On the SNES and the Genesis, the system was basically able to get a frame buffer image from the co-processor (over-simplified, but essentially). On the TI we don't have the bandwidth to do exactly that.

 

Interaction between the CPUs isn't too hard though... a common approach is to have a small amount of shared memory that both processors can access (so on the TI, it'd have to be on the cartridge) that can be used to pass information back and forth. It's probably enough to have space for data, and a single byte for control of that data (so that as long as you write that control byte last, you don't need to be too worried about the integrity of the data). For data that must be carefully controlled, I've used Peterson's algorithm successfully in the past and found it pretty simple: https://en.wikipedia.org/wiki/Peterson's_algorithm

 

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Well I got the first version of the madness with multiple processors working. It is not anything exciting visually (yet - I hope that changes soon).

I did a test program, which just fills the screen with 'E' characters in graphics mode 2. By sending a commands to the USB serial port of the cartridge, the software does the same again. Not very exciting, right? Right. It's not what, but how. What follows is a bit technical, a nice interplay of three processors:

 

What happens in this test first is that the TI-99/4A boots normally. During boot-up the strangecart does a bunch of stuff:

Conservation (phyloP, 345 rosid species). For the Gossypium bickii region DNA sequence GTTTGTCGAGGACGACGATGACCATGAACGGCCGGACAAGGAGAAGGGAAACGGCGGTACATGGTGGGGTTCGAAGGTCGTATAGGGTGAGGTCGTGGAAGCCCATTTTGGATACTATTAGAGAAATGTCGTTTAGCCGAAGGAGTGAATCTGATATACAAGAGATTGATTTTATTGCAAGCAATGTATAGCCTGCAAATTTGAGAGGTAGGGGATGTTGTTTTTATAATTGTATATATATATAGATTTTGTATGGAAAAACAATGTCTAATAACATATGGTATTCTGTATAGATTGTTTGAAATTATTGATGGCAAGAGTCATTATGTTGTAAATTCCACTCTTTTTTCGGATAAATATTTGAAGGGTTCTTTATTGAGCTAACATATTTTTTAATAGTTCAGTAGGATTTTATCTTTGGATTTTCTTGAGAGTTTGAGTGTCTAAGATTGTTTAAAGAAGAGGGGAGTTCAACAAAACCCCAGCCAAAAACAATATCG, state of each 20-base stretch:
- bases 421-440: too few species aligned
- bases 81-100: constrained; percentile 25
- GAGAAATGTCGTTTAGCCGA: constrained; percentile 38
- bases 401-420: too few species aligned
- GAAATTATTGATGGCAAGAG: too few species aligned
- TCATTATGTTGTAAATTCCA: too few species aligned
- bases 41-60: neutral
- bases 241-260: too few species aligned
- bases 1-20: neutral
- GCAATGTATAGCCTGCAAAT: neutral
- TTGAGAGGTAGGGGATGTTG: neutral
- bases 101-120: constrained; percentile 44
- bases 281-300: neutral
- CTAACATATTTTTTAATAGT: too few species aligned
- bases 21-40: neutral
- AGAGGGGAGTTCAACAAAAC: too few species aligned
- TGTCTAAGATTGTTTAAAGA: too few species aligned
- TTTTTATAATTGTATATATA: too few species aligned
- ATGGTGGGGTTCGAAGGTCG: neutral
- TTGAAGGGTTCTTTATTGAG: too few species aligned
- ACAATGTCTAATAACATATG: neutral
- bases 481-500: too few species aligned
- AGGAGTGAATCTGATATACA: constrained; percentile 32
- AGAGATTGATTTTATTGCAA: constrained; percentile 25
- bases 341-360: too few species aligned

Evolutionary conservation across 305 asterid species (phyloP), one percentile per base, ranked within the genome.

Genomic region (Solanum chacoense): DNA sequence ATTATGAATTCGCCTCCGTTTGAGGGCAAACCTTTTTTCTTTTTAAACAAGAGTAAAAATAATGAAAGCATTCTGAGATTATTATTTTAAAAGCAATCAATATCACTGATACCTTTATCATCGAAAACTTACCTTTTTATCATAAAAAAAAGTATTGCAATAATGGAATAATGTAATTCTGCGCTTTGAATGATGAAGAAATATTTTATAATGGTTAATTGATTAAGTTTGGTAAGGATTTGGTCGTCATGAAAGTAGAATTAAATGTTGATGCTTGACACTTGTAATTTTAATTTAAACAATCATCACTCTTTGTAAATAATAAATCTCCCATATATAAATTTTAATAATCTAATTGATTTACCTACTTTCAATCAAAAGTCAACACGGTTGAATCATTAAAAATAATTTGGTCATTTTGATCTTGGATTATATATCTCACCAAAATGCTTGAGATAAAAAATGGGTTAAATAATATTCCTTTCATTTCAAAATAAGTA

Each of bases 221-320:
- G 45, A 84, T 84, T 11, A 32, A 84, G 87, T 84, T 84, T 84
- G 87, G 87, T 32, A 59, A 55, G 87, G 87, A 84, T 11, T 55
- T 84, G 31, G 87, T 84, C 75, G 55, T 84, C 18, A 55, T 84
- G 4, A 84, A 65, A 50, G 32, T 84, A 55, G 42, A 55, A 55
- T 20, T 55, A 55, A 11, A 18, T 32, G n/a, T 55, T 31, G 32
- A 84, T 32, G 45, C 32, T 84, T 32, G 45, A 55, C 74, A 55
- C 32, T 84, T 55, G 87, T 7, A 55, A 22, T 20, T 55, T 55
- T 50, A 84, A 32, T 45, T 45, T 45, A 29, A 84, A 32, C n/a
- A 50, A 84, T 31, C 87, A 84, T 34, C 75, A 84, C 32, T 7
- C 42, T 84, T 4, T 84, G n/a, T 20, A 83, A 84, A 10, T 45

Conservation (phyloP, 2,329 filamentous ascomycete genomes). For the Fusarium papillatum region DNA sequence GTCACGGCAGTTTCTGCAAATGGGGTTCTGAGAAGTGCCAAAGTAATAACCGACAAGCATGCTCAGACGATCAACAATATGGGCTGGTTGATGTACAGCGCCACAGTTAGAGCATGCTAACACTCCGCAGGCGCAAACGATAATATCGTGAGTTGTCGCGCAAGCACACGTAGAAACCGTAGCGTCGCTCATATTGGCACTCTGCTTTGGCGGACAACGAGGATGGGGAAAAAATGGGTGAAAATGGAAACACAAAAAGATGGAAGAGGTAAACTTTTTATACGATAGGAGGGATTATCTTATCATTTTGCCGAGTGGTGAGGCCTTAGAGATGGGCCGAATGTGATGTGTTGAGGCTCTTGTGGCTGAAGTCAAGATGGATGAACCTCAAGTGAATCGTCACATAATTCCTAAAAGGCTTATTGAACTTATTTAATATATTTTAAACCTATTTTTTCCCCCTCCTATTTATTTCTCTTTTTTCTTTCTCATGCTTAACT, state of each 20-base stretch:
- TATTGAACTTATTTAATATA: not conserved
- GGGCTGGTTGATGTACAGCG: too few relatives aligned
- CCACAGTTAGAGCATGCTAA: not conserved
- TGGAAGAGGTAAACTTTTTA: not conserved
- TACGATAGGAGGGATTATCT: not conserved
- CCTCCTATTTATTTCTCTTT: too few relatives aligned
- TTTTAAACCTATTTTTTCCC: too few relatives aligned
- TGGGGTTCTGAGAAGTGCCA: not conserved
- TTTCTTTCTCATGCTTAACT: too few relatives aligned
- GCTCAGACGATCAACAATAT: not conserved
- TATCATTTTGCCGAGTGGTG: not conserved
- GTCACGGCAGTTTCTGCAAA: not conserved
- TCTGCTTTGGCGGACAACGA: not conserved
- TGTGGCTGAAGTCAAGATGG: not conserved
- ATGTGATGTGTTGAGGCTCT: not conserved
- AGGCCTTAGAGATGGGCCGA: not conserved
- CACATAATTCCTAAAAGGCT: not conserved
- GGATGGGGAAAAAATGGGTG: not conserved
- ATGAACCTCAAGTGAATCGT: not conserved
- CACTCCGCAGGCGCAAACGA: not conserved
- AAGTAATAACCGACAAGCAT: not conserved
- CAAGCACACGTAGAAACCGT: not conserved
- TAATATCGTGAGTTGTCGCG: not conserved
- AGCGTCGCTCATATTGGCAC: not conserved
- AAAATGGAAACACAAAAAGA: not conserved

- the M4 processor core starts, and initializes the hardware of the MCU

- then the M4 copies from its internal Flash memory a small TMS9900 cartridge program to one of the internal SRAM blocks (SRAM 3).

- next the M4 copies from its internal Flash memory a small Cortex M0+ program to another internal SRAM block, and starts this program. It's what I call the "busserver" program, where the M0+ sits in a tight loop waiting for cartridge port accesses, either to ROM or GROM. If it sees a ROM or GROM read request by the TMS9900, it fetches the corresponding data from SRAM 3 and presents it to the TMS9900 on the normal data bus. And again it goes.

 

At this point the TI-99/4A is still sitting in it's boot screen. When the user pushes a key, the normal menu is presented. One of the options is my test program strange1.

 

If the user chooses this, the strange1 cartridge starts. There is some TMS9900 code to initialize the VDP to GM2. After this the TMS9900 writes to a magical memory location, namely >7FFE. The TMS9900 then sits in a loop, and checks if memory location >6166 becomes non-zero. If it does, the TMS9900 branches to that location.